Every character has to have good reason to exist and should develop on some level throughout the novel. This is where the element of character relationships play an integral role.

How your characters interact with each other, play off each other’s strengths and weaknesses and navigate through these dynamics shape their role in the plot and their impact on the reader.

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Set Them Free

Often times, the plan we have set out for our characters doesn’t pan out exactly as we hoped, derailing to something surprising and perhaps, more wonderful.

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The beauty of bringing characters into existence includes giving them the power to choose their own path. So many times, I have been unable to write out a scene I planned for ages ago because my characters simply won’t allow it.

It’s almost as if they know themselves better than their own Creator. They break the fourth wall and refuse to cooperate unless I let them do what they choose to.

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The End

The novel may end but your characters don’t.

There is no end to character development.

They will continue down the path you set them and it’s important to let them experience that and try not to control 100% of their journey.

Give them space to breathe and evolve on their own, and you will see them flourish into something utterly captivating.

How To Beat Writer’s Block Like A Boss

My previous blog post was all about where I get my ideas from so I thought it only fitting to address the problem of what to do when you’re lacking inspiration to get those very ideas written out. Writer’s block is a common foe to us wordsmiths and also, one of the trickiest to overcome. Or so we choose to believe. So how do we go from Exhibit A to B?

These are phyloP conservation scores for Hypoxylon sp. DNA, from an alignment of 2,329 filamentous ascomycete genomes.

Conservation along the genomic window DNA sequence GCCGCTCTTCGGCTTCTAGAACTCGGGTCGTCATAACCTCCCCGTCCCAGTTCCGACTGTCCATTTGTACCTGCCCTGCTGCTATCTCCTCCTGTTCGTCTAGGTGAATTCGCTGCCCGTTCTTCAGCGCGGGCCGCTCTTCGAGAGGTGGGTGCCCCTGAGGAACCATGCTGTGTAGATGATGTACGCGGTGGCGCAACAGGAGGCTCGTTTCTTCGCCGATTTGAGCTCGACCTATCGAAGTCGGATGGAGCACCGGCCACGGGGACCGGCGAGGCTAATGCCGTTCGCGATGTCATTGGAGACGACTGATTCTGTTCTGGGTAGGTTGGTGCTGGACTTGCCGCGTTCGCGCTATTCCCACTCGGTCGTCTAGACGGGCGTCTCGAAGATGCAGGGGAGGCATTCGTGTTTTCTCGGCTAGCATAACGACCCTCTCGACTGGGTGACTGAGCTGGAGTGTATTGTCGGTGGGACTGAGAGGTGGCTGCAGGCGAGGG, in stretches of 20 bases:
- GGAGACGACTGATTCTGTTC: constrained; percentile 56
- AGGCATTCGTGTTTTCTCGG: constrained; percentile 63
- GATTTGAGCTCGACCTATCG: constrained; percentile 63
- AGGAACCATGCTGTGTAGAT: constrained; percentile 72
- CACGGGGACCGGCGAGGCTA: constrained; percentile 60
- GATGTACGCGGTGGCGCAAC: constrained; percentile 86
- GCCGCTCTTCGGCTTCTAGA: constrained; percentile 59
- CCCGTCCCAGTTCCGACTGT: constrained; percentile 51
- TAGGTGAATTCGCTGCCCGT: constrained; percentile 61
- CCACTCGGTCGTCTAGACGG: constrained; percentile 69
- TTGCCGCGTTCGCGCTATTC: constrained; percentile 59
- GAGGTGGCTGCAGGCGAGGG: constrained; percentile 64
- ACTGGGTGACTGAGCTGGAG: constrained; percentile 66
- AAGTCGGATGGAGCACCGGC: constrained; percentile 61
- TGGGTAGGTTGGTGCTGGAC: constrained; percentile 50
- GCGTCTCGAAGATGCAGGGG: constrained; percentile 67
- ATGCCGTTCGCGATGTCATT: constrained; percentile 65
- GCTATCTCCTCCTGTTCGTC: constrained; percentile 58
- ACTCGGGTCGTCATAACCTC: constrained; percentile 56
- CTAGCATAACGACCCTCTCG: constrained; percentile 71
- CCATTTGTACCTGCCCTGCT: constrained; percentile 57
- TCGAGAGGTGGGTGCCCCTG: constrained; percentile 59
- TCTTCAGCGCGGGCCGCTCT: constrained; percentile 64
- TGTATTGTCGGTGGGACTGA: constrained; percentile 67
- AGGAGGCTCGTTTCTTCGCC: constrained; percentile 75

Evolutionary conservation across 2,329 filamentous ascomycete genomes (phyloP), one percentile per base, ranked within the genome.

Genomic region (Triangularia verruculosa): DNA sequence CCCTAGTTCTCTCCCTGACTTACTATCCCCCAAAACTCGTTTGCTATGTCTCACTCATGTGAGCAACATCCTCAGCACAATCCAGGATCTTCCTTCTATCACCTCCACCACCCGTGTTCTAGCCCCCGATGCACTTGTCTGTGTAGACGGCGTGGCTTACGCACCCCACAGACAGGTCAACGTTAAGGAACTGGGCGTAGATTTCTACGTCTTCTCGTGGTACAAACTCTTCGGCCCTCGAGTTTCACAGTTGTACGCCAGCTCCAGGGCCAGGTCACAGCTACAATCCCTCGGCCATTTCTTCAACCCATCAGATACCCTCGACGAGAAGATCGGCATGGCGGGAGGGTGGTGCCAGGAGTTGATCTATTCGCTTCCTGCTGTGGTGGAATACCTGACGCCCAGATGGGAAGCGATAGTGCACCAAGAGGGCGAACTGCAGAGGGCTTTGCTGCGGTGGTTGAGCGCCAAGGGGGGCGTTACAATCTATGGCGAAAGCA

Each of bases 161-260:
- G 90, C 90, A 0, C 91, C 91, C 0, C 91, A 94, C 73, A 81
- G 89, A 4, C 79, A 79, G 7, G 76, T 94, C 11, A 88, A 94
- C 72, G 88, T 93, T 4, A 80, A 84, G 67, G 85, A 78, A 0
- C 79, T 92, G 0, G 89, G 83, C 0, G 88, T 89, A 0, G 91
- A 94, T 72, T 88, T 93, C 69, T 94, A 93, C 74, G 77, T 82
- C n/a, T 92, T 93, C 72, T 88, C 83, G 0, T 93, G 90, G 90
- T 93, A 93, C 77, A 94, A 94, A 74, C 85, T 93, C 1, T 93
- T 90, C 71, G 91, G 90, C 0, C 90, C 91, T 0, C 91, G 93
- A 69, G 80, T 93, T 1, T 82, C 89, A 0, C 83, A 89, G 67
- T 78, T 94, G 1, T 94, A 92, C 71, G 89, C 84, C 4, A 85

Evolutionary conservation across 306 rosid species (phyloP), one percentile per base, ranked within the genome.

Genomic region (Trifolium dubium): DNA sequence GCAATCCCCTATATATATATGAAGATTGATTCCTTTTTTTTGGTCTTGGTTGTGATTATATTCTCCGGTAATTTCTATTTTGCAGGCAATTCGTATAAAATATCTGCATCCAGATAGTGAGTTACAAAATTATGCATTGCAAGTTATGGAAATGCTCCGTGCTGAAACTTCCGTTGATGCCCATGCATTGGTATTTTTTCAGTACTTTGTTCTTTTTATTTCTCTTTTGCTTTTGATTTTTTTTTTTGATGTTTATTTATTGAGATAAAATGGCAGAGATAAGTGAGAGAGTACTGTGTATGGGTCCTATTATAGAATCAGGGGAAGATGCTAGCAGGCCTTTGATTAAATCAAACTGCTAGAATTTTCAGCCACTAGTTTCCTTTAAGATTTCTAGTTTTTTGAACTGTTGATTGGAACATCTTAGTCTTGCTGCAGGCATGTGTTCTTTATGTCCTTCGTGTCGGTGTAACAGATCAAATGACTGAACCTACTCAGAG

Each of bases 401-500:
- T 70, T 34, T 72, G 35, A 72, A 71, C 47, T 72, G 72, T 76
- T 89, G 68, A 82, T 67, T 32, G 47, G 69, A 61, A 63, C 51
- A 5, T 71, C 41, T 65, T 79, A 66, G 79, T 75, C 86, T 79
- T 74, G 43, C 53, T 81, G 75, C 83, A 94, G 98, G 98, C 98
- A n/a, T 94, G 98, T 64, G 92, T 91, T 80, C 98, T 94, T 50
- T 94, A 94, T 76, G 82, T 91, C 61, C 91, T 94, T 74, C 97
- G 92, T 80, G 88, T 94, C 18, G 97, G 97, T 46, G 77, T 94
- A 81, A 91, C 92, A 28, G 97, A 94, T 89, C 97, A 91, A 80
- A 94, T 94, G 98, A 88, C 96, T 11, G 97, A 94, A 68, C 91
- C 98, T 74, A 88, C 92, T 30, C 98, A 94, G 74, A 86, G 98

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There are a few ways to remedy the infamous block, ones that have proven quite effective for me in the past. Here are a few general things to try when you get stuck.

  • Distract yourself from the distractions: Focus on your writing and writing only. Often times, writer’s block stems from having too many things on your mind that keeps you from finding the space and correct mood to get the words flowing. In that case, get all those prior engagements done with and create a distraction-free zone for yourself. That might require a little more discipline, especially if you have a lot on your plate from work or uni. Create a routine that works for you and stick to it.

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  • Take a break: If you’ve got the time write but you’ve been sitting there, trying to muster up the words to start your next big hit for over an hour – stop. Stop right there. Forcing yourself to get the words out never works because of that big bad P word – PRESSURE. It ain’t good for your heart and it certainly ain’t good for your writer’s soul. Take a moment to leave the words that won’t come out and go out for a walk, play with your pet, listen to your favorite music or make a good cup of hot chocolate (or whatever floats your boat). You might already have the space to write but it certainly shouldn’t feel like a prison.
  • Stimulation is key to get the ball rolling: The innuendo-lover in me is trying so hard to keep her comments to herself but this point is pretty important. Maybe you’re completely in the zone but you just don’t know where to start. In which case, engaging yourself with sources of inspiration could be your solution. Read a book by your favorite writer or watch a TV show or movie in the same genre as the piece you’re working on. Talk to your friends and family and gather ideas from them too. Interacting with the environment around you can often help visualize what you want to do with your work.